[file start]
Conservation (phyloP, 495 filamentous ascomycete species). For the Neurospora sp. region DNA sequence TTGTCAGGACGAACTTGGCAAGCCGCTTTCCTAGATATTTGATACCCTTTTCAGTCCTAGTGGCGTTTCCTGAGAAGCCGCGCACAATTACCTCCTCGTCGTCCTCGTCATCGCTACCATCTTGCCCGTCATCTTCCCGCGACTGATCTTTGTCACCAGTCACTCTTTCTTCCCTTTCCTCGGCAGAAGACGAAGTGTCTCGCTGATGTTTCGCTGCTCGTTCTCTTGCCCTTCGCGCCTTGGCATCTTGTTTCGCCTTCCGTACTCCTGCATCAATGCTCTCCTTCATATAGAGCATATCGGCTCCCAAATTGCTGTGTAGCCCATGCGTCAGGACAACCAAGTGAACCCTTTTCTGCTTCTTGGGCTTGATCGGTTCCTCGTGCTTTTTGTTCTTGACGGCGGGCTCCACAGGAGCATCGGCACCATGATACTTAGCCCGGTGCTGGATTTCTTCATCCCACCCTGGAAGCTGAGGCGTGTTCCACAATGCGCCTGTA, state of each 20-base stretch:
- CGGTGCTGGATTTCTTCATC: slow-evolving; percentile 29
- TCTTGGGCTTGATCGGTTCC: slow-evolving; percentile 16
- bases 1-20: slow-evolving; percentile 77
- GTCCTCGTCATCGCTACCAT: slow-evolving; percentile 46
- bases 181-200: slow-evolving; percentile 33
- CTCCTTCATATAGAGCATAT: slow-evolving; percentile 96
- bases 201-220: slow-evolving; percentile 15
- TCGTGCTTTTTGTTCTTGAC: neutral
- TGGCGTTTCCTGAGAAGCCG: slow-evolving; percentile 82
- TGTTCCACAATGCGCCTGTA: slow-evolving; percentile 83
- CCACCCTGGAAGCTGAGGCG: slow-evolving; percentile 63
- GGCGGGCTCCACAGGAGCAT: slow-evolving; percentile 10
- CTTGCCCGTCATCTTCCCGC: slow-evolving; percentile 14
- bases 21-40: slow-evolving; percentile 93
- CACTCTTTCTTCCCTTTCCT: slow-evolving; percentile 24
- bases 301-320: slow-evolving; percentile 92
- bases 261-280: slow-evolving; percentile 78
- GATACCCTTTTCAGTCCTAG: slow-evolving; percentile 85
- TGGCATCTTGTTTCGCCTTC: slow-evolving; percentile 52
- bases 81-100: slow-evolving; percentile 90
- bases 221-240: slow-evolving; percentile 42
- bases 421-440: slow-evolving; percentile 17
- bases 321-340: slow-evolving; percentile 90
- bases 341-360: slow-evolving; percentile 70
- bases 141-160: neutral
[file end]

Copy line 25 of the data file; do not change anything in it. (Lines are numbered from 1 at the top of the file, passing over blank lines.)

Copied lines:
- bases 341-360: slow-evolving; percentile 70